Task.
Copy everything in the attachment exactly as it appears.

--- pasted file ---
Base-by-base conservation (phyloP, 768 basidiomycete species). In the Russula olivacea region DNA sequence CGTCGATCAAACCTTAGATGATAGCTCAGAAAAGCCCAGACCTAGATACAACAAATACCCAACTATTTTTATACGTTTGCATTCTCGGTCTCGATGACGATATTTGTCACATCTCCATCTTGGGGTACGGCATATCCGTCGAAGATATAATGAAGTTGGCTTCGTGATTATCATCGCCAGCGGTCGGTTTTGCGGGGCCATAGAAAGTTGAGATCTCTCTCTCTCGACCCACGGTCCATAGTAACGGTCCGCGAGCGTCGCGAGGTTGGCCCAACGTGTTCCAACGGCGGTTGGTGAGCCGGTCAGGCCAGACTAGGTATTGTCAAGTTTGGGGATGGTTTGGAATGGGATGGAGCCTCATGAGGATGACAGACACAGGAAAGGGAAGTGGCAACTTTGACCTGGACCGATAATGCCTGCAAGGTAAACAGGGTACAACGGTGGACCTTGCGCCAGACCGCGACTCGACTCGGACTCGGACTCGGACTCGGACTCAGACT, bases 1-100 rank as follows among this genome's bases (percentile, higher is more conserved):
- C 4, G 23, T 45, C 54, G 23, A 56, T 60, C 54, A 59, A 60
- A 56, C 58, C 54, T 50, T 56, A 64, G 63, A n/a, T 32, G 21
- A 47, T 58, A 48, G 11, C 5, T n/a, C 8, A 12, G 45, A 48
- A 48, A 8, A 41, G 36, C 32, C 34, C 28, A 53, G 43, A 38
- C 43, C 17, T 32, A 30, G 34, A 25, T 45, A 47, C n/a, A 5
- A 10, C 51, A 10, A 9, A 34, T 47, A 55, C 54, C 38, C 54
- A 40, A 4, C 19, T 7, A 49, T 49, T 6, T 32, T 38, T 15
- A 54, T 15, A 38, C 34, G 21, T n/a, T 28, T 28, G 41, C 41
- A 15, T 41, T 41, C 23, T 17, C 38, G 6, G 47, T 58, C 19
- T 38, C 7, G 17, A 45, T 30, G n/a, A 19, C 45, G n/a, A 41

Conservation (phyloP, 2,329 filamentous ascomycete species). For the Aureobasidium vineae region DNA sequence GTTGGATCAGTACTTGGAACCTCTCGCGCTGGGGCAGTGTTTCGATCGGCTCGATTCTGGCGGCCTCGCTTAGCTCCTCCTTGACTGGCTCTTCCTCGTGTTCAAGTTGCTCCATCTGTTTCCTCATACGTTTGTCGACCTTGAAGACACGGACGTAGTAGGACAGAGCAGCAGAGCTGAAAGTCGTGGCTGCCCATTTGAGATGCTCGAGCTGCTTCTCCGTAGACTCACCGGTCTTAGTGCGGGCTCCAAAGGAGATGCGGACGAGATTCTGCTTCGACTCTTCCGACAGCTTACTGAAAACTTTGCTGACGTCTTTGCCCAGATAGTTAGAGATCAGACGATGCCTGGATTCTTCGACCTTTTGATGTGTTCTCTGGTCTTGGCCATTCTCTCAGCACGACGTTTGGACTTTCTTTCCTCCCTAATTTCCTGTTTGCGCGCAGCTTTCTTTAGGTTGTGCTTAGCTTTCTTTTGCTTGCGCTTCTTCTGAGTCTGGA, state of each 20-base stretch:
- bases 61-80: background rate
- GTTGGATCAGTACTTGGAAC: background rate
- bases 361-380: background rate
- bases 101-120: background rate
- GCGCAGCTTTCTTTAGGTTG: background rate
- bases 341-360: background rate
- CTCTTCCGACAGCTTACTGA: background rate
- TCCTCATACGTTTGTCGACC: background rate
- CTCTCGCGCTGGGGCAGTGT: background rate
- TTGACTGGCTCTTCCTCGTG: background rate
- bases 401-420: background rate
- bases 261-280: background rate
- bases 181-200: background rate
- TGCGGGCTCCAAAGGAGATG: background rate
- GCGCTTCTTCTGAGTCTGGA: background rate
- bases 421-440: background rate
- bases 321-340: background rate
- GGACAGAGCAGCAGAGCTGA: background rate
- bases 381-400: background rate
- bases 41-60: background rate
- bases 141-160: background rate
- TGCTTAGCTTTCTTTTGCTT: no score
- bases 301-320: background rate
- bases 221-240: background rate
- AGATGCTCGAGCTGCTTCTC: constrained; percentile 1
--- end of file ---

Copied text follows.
Base-by-base conservation (phyloP, 768 basidiomycete species). In the Russula olivacea region DNA sequence CGTCGATCAAACCTTAGATGATAGCTCAGAAAAGCCCAGACCTAGATACAACAAATACCCAACTATTTTTATACGTTTGCATTCTCGGTCTCGATGACGATATTTGTCACATCTCCATCTTGGGGTACGGCATATCCGTCGAAGATATAATGAAGTTGGCTTCGTGATTATCATCGCCAGCGGTCGGTTTTGCGGGGCCATAGAAAGTTGAGATCTCTCTCTCTCGACCCACGGTCCATAGTAACGGTCCGCGAGCGTCGCGAGGTTGGCCCAACGTGTTCCAACGGCGGTTGGTGAGCCGGTCAGGCCAGACTAGGTATTGTCAAGTTTGGGGATGGTTTGGAATGGGATGGAGCCTCATGAGGATGACAGACACAGGAAAGGGAAGTGGCAACTTTGACCTGGACCGATAATGCCTGCAAGGTAAACAGGGTACAACGGTGGACCTTGCGCCAGACCGCGACTCGACTCGGACTCGGACTCGGACTCGGACTCAGACT, bases 1-100 rank as follows among this genome's bases (percentile, higher is more conserved):
- C 4, G 23, T 45, C 54, G 23, A 56, T 60, C 54, A 59, A 60
- A 56, C 58, C 54, T 50, T 56, A 64, G 63, A n/a, T 32, G 21
- A 47, T 58, A 48, G 11, C 5, T n/a, C 8, A 12, G 45, A 48
- A 48, A 8, A 41, G 36, C 32, C 34, C 28, A 53, G 43, A 38
- C 43, C 17, T 32, A 30, G 34, A 25, T 45, A 47, C n/a, A 5
- A 10, C 51, A 10, A 9, A 34, T 47, A 55, C 54, C 38, C 54
- A 40, A 4, C 19, T 7, A 49, T 49, T 6, T 32, T 38, T 15
- A 54, T 15, A 38, C 34, G 21, T n/a, T 28, T 28, G 41, C 41
- A 15, T 41, T 41, C 23, T 17, C 38, G 6, G 47, T 58, C 19
- T 38, C 7, G 17, A 45, T 30, G n/a, A 19, C 45, G n/a, A 41

Conservation (phyloP, 2,329 filamentous ascomycete species). For the Aureobasidium vineae region DNA sequence GTTGGATCAGTACTTGGAACCTCTCGCGCTGGGGCAGTGTTTCGATCGGCTCGATTCTGGCGGCCTCGCTTAGCTCCTCCTTGACTGGCTCTTCCTCGTGTTCAAGTTGCTCCATCTGTTTCCTCATACGTTTGTCGACCTTGAAGACACGGACGTAGTAGGACAGAGCAGCAGAGCTGAAAGTCGTGGCTGCCCATTTGAGATGCTCGAGCTGCTTCTCCGTAGACTCACCGGTCTTAGTGCGGGCTCCAAAGGAGATGCGGACGAGATTCTGCTTCGACTCTTCCGACAGCTTACTGAAAACTTTGCTGACGTCTTTGCCCAGATAGTTAGAGATCAGACGATGCCTGGATTCTTCGACCTTTTGATGTGTTCTCTGGTCTTGGCCATTCTCTCAGCACGACGTTTGGACTTTCTTTCCTCCCTAATTTCCTGTTTGCGCGCAGCTTTCTTTAGGTTGTGCTTAGCTTTCTTTTGCTTGCGCTTCTTCTGAGTCTGGA, state of each 20-base stretch:
- bases 61-80: background rate
- GTTGGATCAGTACTTGGAAC: background rate
- bases 361-380: background rate
- bases 101-120: background rate
- GCGCAGCTTTCTTTAGGTTG: background rate
- bases 341-360: background rate
- CTCTTCCGACAGCTTACTGA: background rate
- TCCTCATACGTTTGTCGACC: background rate
- CTCTCGCGCTGGGGCAGTGT: background rate
- TTGACTGGCTCTTCCTCGTG: background rate
- bases 401-420: background rate
- bases 261-280: background rate
- bases 181-200: background rate
- TGCGGGCTCCAAAGGAGATG: background rate
- GCGCTTCTTCTGAGTCTGGA: background rate
- bases 421-440: background rate
- bases 321-340: background rate
- GGACAGAGCAGCAGAGCTGA: background rate
- bases 381-400: background rate
- bases 41-60: background rate
- bases 141-160: background rate
- TGCTTAGCTTTCTTTTGCTT: no score
- bases 301-320: background rate
- bases 221-240: background rate
- AGATGCTCGAGCTGCTTCTC: constrained; percentile 1